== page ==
That information and direct access to their target market is valuable to many companies, who already are spending quite a lot of marketing dollars to either acquire or conversely retain customers.
Does size really matter?
While audience size or volume for cause partnerships can matter, for marketing partnerships it relates back to your corporate partner’s goals. If you are an automotive company or dealer looking to sell 5-10 cars, the audience you need to reach will be a lot smaller. Especially if the audience is either looking for your type of vehicle, or already is potentially a loyal brand customer potentially ready for an upgrade or change. By focusing their efforts on the highest potential prospects, they could save themselves thousands, if not hundreds of thousands of dollars and be more targeted.
Now, that I know, what should l do?
In short, in many ways.
I’d start by speaking to Heather Nelson at BridgeRaise about what you need to get started and to help you consider your options in this area, or Chris Baylis at the Sponsorship Collective who can help with valuation of your assets. Both have tremendous experience that could support you. Both by helping you put a value on your properties that can translate to customized proposals and opportunities based on your audience data and abilities to execute. And by assisting you with putting together your package and coming up with the right strategy and approach with your corporate prospects.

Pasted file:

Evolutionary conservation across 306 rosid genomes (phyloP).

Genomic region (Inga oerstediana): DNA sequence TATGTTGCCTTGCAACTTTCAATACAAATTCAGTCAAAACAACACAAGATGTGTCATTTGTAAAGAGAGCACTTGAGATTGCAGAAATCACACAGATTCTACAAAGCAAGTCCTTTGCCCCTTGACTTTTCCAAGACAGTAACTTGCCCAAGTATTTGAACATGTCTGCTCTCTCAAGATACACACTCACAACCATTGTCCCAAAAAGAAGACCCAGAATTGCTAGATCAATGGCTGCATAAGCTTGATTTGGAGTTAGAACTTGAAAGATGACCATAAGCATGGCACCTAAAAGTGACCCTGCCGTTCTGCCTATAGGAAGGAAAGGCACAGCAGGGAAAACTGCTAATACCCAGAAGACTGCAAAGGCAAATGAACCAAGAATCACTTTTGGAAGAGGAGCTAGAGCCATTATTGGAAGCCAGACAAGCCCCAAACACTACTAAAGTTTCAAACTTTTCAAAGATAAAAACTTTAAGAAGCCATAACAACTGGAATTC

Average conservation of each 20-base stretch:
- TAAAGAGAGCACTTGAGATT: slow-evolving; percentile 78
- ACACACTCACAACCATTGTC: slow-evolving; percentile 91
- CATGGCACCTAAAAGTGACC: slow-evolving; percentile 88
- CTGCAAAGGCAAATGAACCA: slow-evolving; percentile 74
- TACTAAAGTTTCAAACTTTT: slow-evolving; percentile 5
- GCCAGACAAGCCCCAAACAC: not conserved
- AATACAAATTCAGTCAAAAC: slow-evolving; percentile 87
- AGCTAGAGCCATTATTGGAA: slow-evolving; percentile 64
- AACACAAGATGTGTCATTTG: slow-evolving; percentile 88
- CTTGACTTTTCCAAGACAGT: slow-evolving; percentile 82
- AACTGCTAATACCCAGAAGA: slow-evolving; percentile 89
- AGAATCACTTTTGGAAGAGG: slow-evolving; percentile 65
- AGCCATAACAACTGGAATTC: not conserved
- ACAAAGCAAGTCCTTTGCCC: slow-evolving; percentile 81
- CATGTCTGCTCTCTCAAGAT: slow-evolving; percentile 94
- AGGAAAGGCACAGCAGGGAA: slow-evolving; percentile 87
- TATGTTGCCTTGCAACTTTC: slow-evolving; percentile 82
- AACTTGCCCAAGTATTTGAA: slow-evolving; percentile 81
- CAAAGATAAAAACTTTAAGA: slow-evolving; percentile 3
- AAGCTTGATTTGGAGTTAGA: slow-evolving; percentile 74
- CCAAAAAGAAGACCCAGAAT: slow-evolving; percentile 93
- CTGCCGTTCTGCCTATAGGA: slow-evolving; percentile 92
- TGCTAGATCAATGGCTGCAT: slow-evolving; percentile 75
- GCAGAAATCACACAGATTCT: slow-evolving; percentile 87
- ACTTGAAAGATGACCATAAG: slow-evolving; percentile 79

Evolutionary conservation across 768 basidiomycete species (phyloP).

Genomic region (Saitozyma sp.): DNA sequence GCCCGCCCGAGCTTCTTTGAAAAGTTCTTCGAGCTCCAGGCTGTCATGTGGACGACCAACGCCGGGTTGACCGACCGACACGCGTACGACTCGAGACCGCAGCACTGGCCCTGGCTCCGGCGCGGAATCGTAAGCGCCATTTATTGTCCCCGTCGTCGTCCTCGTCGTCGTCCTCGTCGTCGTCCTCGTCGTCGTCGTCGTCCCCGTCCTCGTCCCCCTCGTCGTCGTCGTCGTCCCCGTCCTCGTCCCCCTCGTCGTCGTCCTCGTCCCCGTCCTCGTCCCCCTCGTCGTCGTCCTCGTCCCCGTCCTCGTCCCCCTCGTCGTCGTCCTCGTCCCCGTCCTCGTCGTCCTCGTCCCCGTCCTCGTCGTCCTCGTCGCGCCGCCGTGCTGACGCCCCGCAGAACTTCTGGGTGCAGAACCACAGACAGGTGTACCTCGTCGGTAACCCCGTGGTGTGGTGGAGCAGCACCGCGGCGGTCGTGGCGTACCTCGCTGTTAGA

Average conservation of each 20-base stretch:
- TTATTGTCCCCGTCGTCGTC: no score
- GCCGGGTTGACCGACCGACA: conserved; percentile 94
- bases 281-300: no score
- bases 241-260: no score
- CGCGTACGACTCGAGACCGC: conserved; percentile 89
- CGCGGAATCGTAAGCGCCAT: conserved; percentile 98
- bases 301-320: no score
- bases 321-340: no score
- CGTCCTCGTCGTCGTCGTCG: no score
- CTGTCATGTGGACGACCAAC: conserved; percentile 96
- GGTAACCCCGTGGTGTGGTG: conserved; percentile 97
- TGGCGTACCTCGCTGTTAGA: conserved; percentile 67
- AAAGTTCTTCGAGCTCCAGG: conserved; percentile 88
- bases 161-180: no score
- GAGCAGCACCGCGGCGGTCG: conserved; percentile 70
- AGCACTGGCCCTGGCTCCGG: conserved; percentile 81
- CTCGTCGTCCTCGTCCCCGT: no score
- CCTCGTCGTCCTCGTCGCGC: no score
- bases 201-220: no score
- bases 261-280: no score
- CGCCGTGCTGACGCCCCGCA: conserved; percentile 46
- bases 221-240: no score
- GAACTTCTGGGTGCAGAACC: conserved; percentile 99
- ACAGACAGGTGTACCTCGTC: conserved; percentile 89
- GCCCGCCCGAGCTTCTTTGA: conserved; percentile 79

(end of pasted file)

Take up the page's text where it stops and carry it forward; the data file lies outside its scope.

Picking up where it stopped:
And I would be remiss if I didn’t mention Environics Analytics, who has access to over 30,000 data points at the six-digit postal code, that includes demographics, psychographics, brand consumption and behaviour data. These data sets can help your organization crystalize who your audience is, and the corporations that would be the most viable to approach. Essentially providing you with a roadmap or corporate prospect list.
With the outlook for the Canadian economy now much blurrier than it was merely weeks ago, and many corporations projected to be increasing their spend to fight for the same limited consumer dollar, this is a great time to reimagine your sponsorship program as well as reposition how you will bring in additional revenues that can make a difference in your organization in the short and longer-term.
Allen Davidov leads Environics Analytics’ Not-For-Profit Practice. He has more than 15 years of experience helping charities of all sizes use #DataForGood to achieve their fundraising goals.
Allen Davidov, MBA, CM. is Vice President of Business Consulting and NFP Practice Lead at Environics Analytics.
With nearly twenty years of experience, he is responsible for helping charities and foundations apply EA’s products and services to attract and retain donors, corporate partners and volunteers. Prior to joining EA, Allen successfully led marketing, annual giving, leadership giving and event initiatives at a number of organizations, including Sinai Health Foundation, Habitat for Humanity GTA, Canadian Breast Cancer Foundation Ontario Region, St. John’s Rehab Hospital Foundation at Sunnybrook Health Sciences Centre and North York General Hospital Foundation. Allen is also an active member of the Canadian Marketing Association Not-For-Profit Council and a member of Seneca College’s Marketing Advisory Council. He holds a Master of Business Administration degree from the University of Liverpool, a Bachelor of Commerce degree from Ryerson University, a Creative Advertising diploma from Centennial College, and a Chartered Marketer certificate from the Canadian Marketing Association.